Macht takies over after having helped the legendary sports carmaker's outgoing head to steer the company through some of its most turbulent times.
After nearly a decade as Porsche's production chief, the 48-year-old Macht is seen as Wiedeking’s protege.
Macht joined Porsche in 1990 just as the business pressures were mounting at the automotive group, with Wiedeking assuming the company's top job three years later after the iconic sports carmaker had plunged into a loss and amid concerns that it could be forced into bankruptcy.
Working together with Wiedeking as his right-hand man, Macht helped to introduce leaner production both at Porsche's main factory in southwest Germany and among its suppliers.
Macht also oversaw a rise in Porsche's production as the company's shares powered ahead and sales climbed to record highs.
Last year, Porsche reported 6.3 billion euros in profit, partially because of options it owned in Volkswagen after it attempted to mount its now failed takeover bid for VW.
Porsche bid farewell to powerful pair
Wiedeking (l.) and Haerter will leave with golden handshakes
Both Wiedeking and financial chief Holger Haerter, who is also leaving, also resigned their seats on the supervisory boards of Volkswagen and Audi AG, a subsidiary of the Volkswagen Group.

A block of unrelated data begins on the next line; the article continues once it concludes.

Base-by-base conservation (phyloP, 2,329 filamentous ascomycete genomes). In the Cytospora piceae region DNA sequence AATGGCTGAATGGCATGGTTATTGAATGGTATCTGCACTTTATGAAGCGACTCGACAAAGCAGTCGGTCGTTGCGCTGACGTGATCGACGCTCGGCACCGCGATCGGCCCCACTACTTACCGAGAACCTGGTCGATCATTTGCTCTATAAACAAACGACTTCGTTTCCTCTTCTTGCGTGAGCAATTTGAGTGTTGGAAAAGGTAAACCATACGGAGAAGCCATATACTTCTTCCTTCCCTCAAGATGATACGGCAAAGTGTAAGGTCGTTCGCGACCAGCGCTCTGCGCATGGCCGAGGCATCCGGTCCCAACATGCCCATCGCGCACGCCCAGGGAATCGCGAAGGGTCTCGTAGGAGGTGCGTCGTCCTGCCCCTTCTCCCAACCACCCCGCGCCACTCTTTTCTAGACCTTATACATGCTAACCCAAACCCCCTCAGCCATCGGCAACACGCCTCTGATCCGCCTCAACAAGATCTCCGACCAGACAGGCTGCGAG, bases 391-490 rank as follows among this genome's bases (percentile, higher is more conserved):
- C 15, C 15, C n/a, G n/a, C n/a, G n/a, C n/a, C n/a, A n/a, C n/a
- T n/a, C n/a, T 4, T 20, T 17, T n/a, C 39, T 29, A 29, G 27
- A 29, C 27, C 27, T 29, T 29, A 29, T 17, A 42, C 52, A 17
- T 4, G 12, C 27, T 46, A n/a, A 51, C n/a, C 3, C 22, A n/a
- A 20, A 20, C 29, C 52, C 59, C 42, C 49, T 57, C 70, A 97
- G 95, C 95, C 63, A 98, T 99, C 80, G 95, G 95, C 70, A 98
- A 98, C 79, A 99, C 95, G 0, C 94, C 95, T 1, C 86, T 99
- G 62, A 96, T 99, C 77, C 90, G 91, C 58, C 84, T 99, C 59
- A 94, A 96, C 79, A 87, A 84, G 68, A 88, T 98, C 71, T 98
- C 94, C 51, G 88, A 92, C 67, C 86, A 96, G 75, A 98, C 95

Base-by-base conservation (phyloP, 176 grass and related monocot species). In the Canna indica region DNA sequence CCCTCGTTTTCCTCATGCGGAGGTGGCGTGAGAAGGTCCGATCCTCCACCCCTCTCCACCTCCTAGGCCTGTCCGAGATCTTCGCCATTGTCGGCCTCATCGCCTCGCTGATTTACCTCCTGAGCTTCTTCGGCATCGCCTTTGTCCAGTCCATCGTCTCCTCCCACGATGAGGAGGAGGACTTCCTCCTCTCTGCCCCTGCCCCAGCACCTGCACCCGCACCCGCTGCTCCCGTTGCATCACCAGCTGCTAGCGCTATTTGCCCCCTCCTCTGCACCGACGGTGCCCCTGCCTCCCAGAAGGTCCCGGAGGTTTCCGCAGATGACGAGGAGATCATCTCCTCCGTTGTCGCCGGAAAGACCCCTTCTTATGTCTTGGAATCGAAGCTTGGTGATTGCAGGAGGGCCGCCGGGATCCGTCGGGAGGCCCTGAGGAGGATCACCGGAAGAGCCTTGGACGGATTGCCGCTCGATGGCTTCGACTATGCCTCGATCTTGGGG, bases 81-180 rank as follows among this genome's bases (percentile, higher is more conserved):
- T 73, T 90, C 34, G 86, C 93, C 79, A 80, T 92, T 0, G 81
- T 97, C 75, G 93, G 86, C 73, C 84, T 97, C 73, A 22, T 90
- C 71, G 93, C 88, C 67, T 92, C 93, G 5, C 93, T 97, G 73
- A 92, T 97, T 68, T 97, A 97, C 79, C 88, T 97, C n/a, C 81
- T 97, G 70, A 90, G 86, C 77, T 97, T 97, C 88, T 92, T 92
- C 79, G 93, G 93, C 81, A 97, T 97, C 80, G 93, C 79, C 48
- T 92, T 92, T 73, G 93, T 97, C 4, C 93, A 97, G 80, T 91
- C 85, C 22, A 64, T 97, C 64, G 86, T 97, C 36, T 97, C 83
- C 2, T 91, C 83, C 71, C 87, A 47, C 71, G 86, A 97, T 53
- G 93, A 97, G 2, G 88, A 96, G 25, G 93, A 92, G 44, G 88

With their resignations, both managers wanted to make "a significant contribution to the appeasement of the situation and to support the forming of an integrated car manufacturing company" with Volkswagen, Porsche said in a statement.
In a separate statement, Wiedeking said he would give a large part of his severance package to charities, saying the decision was based on "personal reasons and (my) responsibility to society."
He planned to create a foundation to aid in the development of "socially just" production sites for Porsche in cooperation with the company's works council.
Around 1.5 million euros was also to be donated to foundations that help journalists in need.
Wiedeking, whose contract was to expire in 2012, is to receive a 50-million-euro severance while Haerter is to be paid 12.5 million euros.
Merger battle fuelling political fires
The resignations and the turn of advantage towards VW could also bring a new dimension to the political tensions which erupted over the merger battle this week.
Ernst Pfister, economics minister in Baden-Wuerttemberg, the southern state where Porsche has its headquarters, lashed out at Chancellor Angela Merkel and the premier of the northern state where VW is based on Tuesday.
Piech with Lower Saxony's Premier Christian Wulff
Speaking in a radio interview, Pfister said Merkel and Lower Saxony Premier Christian Wulff "did not want to maintain Porsche's independence" as the sports carmaker faced up to a VW takeover push.
While Porsche is based in the Baden-Wuerttemberg capital of Stuttgart, VW's home is in Wolfsburg, Lower Saxony. Moreover, the Lower Saxony state government is VW's second biggest shareholder. Wulff is a member of the Merkel-led conservative Christian Democrats.
With Porsche now almost certain to be folded in with VW, it remains to be seen what level the animosity between the states and the chancellor will now reach at a crucial time for all German politicians, with a general election looming in September.
Editor: Neil King